New York City’s vibrant SUNFLOWER BEAN channels an almost psychic musical tightness into colorful, combustible chemistry to design serpentine Valentines that seduce in lubricated grooviness while courting fiery desires with a heady mix of acid-etched textures drawn from haunting lyrics, shaman beats and liquid licks. Fresh from a stellar SXSW appearance and riding high from a critically acclaimed debut, the power-trio heads to Madison’s The Frequency, headlining a can’t miss show on April 6th with WEAVES and PILES. Bassist JULIA CUMMINGS and guitarist NICK KIVLEN were kind enough to answer some questions via email about the band’s sound, influences and life on the indie-rock bandwagon.
MAXIMUM INK: Psychedelic seems to be the go to label for rock bands these days, do you think of Sunflower Bean as psychedelic?
NICK KIVLEN: To me psychedelic rock means creative rock. Things that we think of as weird or trippy are things that haven’t been done before or seem strange and new. New experiences make the brain feel confused and “psychedelic”. So new sounds and music people haven’t heard before has the same effect. We don’t take drugs but we want to make something new and fresh. Psych isn’t retro, it’s the future.
MI: Why do you think psychedelic music is trending these days?
JULIA CUMMINGS: Trends kind of happen in cycles, and bands like Thee Oh Sees who are so great, kind of re-ignite some of that passion for guitar music. I’m not sure how “trendy” psych rock is in comparison to other genres like electronic music or rap, but bands like Tame Impala and Unknown Mortal Orchestra (who are some of our favorites) really push the genre forward by making really innovative and ambitious music.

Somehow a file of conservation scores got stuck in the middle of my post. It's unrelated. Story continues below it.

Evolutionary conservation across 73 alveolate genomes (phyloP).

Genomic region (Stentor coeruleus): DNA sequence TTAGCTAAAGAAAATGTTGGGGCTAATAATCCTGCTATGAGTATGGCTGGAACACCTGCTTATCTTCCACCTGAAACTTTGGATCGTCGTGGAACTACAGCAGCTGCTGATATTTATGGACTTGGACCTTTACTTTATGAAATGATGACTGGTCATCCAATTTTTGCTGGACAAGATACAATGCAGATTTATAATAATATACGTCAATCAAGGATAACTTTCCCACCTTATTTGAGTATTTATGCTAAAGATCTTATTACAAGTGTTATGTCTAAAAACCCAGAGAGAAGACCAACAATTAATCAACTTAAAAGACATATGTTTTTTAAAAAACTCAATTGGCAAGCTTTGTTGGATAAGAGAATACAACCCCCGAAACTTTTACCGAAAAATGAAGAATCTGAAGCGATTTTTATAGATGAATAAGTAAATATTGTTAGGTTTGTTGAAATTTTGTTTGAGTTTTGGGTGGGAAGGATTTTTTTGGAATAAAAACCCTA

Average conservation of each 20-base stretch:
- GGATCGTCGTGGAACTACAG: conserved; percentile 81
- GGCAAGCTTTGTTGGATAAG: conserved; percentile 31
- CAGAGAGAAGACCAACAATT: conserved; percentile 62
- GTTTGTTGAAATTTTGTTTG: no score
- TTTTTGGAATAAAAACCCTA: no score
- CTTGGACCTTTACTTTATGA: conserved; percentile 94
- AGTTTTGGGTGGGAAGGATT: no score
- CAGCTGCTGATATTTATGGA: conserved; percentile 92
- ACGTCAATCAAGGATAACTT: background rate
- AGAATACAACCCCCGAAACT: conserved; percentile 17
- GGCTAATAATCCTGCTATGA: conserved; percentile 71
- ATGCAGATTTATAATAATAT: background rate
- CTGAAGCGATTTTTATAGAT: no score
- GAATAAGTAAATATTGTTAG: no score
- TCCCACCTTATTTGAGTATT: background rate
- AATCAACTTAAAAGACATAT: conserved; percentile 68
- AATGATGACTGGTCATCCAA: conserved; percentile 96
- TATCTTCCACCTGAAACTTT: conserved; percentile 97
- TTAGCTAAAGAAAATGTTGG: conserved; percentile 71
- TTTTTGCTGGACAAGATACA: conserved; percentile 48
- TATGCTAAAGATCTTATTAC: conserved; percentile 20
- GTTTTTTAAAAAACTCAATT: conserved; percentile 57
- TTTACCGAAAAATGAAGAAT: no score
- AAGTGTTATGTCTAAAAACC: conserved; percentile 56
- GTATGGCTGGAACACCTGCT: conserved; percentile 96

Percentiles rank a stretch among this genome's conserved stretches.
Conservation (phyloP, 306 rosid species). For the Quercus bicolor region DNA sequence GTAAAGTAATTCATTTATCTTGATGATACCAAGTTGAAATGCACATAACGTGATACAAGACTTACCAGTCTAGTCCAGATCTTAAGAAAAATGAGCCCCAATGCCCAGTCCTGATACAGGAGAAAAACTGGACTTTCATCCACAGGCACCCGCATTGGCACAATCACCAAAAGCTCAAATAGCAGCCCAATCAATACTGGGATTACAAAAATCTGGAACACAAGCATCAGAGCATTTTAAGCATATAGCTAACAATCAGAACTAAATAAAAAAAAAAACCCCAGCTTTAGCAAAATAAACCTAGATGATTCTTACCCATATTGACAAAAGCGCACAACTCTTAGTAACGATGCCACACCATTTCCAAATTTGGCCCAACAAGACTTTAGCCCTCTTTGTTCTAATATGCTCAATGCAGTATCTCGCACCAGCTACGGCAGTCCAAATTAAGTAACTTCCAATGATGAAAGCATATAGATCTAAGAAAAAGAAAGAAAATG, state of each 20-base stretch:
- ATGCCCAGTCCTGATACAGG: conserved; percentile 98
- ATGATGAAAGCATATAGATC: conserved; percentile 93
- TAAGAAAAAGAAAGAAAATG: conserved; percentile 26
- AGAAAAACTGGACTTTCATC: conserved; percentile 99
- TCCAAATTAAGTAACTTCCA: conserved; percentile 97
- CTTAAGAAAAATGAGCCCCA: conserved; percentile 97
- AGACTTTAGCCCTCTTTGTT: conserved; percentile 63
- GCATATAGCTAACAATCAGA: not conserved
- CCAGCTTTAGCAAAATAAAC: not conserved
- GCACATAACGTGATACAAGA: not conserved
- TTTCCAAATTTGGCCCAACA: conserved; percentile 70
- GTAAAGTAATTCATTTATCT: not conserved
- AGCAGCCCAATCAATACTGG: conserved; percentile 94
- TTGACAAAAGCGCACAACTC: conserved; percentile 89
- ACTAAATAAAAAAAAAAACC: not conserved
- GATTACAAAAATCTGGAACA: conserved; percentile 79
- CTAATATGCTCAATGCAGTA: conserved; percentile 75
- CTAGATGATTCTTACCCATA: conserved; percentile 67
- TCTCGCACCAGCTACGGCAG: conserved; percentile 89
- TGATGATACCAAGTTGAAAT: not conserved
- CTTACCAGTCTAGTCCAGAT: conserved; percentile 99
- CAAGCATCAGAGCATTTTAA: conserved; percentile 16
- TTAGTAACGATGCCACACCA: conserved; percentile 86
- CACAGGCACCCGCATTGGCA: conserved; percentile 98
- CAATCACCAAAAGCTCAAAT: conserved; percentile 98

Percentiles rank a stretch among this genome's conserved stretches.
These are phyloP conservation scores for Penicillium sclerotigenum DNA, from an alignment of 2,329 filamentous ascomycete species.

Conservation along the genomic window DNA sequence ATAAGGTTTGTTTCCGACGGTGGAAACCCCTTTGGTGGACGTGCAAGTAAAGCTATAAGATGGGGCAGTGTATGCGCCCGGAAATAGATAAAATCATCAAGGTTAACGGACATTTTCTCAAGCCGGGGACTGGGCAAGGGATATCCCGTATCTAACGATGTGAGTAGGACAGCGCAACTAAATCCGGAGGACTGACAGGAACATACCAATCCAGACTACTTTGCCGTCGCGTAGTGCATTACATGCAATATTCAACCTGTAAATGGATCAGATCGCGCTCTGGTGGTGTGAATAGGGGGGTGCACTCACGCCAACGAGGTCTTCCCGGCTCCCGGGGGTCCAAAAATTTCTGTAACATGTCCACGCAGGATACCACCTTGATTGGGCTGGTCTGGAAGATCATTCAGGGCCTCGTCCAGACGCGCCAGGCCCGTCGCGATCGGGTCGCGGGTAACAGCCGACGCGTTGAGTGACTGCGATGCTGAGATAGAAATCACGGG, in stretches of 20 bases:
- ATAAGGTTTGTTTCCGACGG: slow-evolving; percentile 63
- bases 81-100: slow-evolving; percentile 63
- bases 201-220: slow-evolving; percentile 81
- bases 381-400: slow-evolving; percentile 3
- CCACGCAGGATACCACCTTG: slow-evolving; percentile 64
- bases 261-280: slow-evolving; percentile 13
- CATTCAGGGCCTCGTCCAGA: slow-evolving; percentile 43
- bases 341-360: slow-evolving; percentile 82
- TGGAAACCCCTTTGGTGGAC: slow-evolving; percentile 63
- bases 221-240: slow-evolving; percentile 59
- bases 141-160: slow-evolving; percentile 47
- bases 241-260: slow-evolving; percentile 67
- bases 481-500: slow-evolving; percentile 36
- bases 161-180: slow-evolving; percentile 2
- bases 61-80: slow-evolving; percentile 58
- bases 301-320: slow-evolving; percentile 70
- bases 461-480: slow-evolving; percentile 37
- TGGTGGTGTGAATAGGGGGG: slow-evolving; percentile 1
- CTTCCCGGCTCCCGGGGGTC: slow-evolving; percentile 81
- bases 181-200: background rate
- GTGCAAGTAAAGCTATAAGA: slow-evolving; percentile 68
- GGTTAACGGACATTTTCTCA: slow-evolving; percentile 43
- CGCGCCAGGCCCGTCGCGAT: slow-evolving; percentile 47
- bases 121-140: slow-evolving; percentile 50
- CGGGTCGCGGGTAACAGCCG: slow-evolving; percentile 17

MI: Your debut, “Human Ceremony,” had you laying down songs you’ve played live for quite some time; are there songs you left off the album or will you have to start from scratch for the follow-up?
JC: We are currently writing new music for the second album, when we have off time or during sound checks. There is one fully done song and a few that are close. We didn’t really leave anything off the album, we were basically able to fit everything we wanted to make it cohesive in our minds.
MI: Do your songs come from jamming together or does someone have a song they bring to the group to work on?
JC: Usually Nick brings in riffs or ideas or songs in various degrees of doneness to the basement and we all jam on them and figure out where the song is going to go. Sometimes a song becomes a pet project of one of us, whoever has the most vision for it.
MI: Seems like the band spends a lot of time together, was there an immediate clicking when the three of you first connected?
JC: We were definitely all friends before we started making music together. We got along well and had similar influences and ideas about what we wanted out of a band.
MI: Is there an band or artist that you all agree on?
JC: We love Lou Reed. We are trying to talk about him less in interviews but he is probably the biggest point where we all agree.
MI: You’ve worked the most in New York City where you also live, what’s the oddest thing you’ve confronted on tour outside the city?
JC: Playing the college shows can be a little weird because anything can happen. One time we all slept in a room with an escaped snake
MI: What do you miss the most when you’re away?
JC: Probably our beds!
MI: The buzz on the band skyrocketed rather quickly, have you experienced any perks in all this sudden media attention
JC: We’ve all been playing in bands and making music since we were 13 and 14, so it doesn’t feel as sudden as it may seem on the outside! But it’s definitely an exciting time. We are getting to travel to Japan this summer, which is amazing and we’ve always wanted to do that.
MI: Do you have a strategy for surviving the flash and establishing long-term credentials?
JC: We are going to keep making music!
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CD: Human Ceremony Record Label: Fat Possum
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